Almost a decade after three-year-old Madeleine McCann vanished, London police are still following critical lines of inquiry but say they might never solve the case.
McCann disappeared from her bedroom on May 3, 2007 during a family holiday in Portugal, while her parents were dining with friends at a nearby restaurant in the resort of Praia da Luz.
Despite a massive international search and media coverage, her fate remains a mystery.
"Sadly investigations can never be 100 percent successful," said London Metropolitan Police Assistant Commissioner Mark Rowley. He said police had no definitive evidence as to whether Madeleine was alive or dead.
- New possible witness could solve Madeleine McCann case
- Thousands demand Madeleine McCann's parents take lie-detector test
Her parents, Kate and Gerry, said the 10-year anniversary was "a horrible marker of time, stolen time".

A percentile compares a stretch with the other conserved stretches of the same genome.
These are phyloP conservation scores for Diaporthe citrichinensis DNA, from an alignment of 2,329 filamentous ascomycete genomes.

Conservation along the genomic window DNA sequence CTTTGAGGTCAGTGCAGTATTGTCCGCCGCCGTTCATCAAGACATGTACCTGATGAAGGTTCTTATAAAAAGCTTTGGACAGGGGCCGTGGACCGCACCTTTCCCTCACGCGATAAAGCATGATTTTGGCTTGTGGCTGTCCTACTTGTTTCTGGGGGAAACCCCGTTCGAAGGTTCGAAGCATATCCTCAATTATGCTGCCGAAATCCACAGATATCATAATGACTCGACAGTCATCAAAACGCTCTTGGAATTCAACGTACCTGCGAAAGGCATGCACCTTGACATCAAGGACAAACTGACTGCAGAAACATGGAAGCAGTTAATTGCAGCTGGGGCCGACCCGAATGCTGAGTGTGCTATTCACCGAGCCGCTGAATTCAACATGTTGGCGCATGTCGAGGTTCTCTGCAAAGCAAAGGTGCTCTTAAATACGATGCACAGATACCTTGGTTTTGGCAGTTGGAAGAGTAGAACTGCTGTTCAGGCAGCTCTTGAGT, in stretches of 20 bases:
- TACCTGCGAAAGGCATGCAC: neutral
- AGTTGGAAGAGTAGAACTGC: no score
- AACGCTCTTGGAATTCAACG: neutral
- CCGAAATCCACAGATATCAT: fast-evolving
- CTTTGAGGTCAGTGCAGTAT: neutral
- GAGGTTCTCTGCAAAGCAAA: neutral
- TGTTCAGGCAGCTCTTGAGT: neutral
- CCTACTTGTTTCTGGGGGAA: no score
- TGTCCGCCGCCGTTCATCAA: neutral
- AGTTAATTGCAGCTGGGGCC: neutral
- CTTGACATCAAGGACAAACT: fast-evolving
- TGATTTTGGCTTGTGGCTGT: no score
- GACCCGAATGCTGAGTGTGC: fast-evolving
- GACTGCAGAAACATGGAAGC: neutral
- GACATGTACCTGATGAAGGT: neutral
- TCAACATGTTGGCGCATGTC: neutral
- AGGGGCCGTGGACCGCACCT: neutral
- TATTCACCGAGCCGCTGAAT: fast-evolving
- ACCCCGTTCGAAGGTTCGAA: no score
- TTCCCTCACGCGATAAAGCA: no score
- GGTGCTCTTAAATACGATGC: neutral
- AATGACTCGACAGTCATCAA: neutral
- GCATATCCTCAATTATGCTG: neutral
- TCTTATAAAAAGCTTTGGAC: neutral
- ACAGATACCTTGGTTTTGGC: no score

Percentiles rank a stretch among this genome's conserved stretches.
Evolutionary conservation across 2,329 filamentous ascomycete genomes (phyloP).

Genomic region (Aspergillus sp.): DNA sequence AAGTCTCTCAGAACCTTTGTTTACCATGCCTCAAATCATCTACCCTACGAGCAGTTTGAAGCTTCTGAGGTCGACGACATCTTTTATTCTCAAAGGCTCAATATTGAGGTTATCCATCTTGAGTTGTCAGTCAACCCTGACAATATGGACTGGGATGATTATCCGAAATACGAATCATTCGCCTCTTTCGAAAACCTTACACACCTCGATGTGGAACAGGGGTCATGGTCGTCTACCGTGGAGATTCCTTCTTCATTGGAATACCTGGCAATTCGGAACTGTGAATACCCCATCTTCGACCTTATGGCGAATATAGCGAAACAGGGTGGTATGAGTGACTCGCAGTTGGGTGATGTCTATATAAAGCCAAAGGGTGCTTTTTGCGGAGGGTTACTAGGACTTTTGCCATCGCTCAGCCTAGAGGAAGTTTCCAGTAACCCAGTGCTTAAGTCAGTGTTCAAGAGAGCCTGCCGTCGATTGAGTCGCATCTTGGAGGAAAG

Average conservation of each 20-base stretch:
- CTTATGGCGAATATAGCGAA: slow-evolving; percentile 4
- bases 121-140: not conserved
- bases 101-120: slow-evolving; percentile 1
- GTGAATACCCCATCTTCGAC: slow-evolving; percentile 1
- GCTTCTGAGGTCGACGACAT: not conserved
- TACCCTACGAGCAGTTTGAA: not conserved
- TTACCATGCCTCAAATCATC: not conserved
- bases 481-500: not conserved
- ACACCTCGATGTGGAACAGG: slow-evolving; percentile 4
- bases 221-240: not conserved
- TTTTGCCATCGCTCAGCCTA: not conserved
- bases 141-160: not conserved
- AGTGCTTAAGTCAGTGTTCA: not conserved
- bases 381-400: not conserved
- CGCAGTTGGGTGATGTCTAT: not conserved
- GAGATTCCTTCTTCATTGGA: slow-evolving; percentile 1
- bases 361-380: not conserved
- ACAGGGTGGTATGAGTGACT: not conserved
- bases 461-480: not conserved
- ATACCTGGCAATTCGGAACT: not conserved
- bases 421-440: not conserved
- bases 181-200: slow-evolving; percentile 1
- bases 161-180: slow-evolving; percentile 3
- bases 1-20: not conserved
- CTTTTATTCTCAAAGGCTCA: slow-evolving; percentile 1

In the 10 years since Madeleine vanished, the media has suggested a host of explanations for her disappearance, ranging from a burglary gone wrong to abduction by slave traders.
Madeleine's parents were named as official suspects by Portuguese police four months after the disappearance but in 2008 were cleared.
The McCanns and friends who were with them on the night Madeleine went missing later won large payouts from newspapers over stories that they were involved. Another Briton was awarded £600,000 (NZ$1.1 million) in damages over false allegations he had abducted the girl.
"We are bracing ourselves for the next couple of weeks," the McCanns said. "It's likely to be stressful and painful and more so given the rehashing of old 'stories', misinformation, half-truths and downright lies which will be doing the rounds in the newspapers, social media and 'special edition' TV programmes."
The Portuguese closed their inquiry in 2008. London police launched a review of the case in 2011 after the McCanns wrote to then British Prime Minister David Cameron.
"Where we are today is with a much smaller team focused on a small number of remaining critical lines of inquiry that we think are significant," Rowley said.
"If we didn't think they were significant, we wouldn't be carrying on."